In contrast to this previous report [5, 6], in this SR we evaluated only data from randomized studies. We also investigated a broad range of clinical issues, including EPO use according to the level of hemoglobin (hb), platinum-based chemotherapy and tumor type. Finally, to investigate the stability of our conclusions, a broad methodological appraisal of the quality of the trials was performed, specifically examining those dimensions that have been empirically linked to bias [7].

We also performed a conservative cumulative meta-analysis (CMA) [8] to determine the earliest point in time when the use of EPO versus placebo reached a such statistical significance after which the uncertainty [9] about the effect of EPO in cancer-related anemia could have been considered resolved.

Methods

A previous SR served as a basis for location of the articles of interest [5]. We also performed a search of MEDLINE, LILACS and CANCERLIT databases, last update in July of 2001, using the optimal search strategy for RCT for use in MEDLINE [10] and LILACS [11] with the additional terms related to this review – (epoetin OR Erythropoietin) and (cancer OR neoplasm), in all fields.

We included only RCTs that compared EPO versus no therapy or placebo in cancer related anemia. We excluded studies related to transplant setting and myelodysplastic syndrome, since the physiopathology of these diseases is different, more linked to pancytopenia than to anemia [1]. We also excluded trials that used EPO with the primary objective to magnify hb to improve the efficacy of radiotherapy.

Four trials described more than one comparison of different doses of EPO with only one control group [1215]. We approached these multi-arm studies in two different ways: in the first, each EPO arm was compared to the control arm. In the second we combined all active arms in one, by adding all EPO treated patients, and analyzed it against the control. Both combinations achieved virtually the same result and data are presented using the second method.

Data were abstracted on patient characteristics, type of tumor, treatment details and the major methodological quality dimensions [4, 7] (see Additional file 1). The end point studied was the number of patients requiring transfusions. Results in a conventional meta-analysis were pooled using the Peto's Odds Ratio (OR) and relative risk (RR), both in a fixed effect model [16]. We also extracted data on adverse effects of the use of EPO.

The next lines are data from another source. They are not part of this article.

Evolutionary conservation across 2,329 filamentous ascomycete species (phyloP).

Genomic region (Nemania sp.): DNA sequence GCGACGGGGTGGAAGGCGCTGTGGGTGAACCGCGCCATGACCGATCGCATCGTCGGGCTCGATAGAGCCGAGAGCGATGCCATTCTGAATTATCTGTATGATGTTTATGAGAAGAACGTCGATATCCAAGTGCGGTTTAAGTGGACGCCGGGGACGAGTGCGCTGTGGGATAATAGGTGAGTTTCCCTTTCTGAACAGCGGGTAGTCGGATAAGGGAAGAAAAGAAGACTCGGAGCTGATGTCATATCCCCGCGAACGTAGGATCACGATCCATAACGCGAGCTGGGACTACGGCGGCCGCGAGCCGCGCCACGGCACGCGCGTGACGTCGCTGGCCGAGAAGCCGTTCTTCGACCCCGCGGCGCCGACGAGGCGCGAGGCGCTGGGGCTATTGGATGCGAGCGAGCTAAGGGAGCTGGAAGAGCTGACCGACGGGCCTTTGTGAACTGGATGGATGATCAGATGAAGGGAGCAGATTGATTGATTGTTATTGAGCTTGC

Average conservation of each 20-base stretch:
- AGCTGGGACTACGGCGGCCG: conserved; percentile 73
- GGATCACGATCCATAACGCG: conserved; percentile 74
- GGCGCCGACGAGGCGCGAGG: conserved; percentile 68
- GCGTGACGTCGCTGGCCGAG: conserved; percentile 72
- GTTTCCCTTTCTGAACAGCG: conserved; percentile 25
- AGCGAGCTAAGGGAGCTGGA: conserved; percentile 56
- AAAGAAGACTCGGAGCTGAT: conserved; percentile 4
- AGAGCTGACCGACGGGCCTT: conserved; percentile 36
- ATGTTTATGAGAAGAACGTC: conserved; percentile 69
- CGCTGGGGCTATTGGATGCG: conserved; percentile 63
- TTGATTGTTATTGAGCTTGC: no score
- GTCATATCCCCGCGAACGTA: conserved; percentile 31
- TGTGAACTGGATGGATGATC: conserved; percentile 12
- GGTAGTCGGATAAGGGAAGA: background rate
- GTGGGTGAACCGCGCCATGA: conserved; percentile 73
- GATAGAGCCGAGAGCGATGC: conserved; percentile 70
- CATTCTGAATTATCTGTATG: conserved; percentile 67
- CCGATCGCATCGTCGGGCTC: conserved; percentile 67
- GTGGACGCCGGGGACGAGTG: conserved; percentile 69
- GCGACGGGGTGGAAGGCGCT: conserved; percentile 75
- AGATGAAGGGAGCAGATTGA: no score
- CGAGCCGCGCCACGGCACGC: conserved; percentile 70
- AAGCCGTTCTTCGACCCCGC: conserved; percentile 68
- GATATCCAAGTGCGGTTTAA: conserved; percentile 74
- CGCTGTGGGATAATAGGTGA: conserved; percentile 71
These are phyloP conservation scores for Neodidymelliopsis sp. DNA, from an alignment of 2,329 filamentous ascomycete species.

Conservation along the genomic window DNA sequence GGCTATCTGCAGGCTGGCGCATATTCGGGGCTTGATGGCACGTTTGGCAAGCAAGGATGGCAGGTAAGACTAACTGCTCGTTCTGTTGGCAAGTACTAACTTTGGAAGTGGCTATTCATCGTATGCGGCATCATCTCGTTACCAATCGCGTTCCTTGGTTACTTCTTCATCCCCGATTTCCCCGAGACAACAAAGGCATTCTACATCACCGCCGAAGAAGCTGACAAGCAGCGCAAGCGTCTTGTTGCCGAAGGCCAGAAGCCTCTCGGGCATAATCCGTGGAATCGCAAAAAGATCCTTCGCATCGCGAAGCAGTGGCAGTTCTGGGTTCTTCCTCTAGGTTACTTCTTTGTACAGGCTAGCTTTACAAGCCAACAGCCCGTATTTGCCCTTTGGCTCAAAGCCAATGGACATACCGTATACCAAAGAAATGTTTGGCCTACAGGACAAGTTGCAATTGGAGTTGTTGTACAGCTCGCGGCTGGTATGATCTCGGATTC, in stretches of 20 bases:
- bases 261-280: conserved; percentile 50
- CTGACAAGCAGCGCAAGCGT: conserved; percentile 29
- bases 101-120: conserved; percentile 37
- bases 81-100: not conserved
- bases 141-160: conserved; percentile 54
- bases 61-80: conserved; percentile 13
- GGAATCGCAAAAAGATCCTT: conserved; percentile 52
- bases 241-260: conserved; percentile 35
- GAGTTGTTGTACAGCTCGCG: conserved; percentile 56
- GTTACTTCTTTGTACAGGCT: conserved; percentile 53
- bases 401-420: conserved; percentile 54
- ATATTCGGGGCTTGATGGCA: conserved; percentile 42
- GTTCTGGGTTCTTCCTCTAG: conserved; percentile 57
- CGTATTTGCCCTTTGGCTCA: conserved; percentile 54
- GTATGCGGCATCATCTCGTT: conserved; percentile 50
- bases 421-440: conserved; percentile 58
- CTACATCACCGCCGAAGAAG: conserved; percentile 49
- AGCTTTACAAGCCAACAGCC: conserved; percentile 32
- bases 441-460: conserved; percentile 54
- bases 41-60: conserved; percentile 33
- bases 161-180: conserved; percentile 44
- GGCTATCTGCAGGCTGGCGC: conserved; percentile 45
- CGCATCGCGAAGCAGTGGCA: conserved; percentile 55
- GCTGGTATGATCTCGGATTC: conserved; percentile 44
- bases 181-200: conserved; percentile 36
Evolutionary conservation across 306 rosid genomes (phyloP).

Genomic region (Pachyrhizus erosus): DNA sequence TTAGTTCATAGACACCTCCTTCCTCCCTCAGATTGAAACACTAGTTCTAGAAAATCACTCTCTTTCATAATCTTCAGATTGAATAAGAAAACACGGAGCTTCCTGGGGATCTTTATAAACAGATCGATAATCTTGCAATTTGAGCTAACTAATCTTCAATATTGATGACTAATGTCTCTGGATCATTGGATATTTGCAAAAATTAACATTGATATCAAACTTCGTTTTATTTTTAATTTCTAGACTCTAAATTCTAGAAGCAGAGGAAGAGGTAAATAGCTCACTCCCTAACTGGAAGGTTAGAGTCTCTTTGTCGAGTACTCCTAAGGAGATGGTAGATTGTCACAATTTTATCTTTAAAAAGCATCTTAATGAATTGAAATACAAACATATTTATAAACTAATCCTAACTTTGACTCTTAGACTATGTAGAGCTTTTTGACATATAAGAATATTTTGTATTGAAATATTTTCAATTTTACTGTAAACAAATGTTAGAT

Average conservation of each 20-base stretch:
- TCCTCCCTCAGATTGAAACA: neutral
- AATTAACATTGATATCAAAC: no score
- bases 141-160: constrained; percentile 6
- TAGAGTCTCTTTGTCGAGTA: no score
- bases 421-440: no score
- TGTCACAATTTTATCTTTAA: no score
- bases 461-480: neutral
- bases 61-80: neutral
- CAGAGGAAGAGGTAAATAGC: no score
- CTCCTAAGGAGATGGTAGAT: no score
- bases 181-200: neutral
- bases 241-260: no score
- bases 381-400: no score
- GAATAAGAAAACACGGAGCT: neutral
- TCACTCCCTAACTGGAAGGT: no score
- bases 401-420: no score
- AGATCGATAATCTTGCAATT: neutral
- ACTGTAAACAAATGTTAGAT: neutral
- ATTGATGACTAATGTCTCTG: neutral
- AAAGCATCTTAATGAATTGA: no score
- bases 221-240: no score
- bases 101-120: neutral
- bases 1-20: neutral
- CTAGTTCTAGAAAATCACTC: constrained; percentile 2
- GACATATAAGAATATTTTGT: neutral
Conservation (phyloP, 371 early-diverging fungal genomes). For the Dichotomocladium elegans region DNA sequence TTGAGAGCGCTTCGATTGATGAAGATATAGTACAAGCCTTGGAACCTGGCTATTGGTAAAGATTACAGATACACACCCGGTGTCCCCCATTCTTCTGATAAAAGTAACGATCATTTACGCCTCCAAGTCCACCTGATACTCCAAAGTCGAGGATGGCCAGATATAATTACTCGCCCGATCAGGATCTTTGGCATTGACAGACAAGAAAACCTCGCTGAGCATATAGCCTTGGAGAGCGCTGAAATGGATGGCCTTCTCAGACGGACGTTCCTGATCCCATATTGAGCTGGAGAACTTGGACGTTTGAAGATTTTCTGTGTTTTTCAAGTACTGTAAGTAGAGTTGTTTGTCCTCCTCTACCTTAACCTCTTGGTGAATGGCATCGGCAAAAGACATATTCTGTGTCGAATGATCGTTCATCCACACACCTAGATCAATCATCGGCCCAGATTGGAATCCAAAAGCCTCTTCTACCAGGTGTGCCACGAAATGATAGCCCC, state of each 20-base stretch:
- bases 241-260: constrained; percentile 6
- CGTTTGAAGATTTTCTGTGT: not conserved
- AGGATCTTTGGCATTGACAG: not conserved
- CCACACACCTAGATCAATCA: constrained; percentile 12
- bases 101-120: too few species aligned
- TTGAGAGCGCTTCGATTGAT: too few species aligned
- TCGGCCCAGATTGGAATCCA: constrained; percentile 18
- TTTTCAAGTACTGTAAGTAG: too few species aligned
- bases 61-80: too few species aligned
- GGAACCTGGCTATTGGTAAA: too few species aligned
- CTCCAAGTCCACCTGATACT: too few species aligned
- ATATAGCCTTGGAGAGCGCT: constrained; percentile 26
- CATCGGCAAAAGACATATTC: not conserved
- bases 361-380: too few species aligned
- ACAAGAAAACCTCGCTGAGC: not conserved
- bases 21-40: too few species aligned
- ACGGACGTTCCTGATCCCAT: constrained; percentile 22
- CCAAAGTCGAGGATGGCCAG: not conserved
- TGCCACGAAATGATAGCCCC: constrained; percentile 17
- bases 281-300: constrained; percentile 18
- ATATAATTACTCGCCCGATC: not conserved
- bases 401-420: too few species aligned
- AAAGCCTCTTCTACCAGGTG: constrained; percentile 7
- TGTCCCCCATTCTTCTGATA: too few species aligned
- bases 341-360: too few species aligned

Heterogeneity among trials was assessed using chi-square test (chi). The possibility of publication bias was assessed using the funnel plot method [17]. To assess the reasons for any heterogeneity found, we performed a meta-regression [4]. Sensitivity and subgroup analyses according to the main methodological quality dimensions [7] and a number of clinical criteria were also performed (see fig 2 and 3). The results were calculated with corresponding 95% confidence interval (95%CI). When the results from pooled data were significant, we calculated the number of patients need to treat (NNT) [18] in order to prevent one transfusion. However, the readers are advised to exercise due caution because NNT and NNH (number of patients to harm) are more influenced by the baseline risk in a control group than the odds ratio.
https://static-content.springer.com/image/art%3A10.1186%2F1471-2407-2-23/MediaObjects/12885_2002_Article_43_Fig1_HTML.jpg
Figure 1

Meta-analysis of EPO use in cancer patients n – number of events; N – number of patients; OR – odds ratio; CI – confidence interval.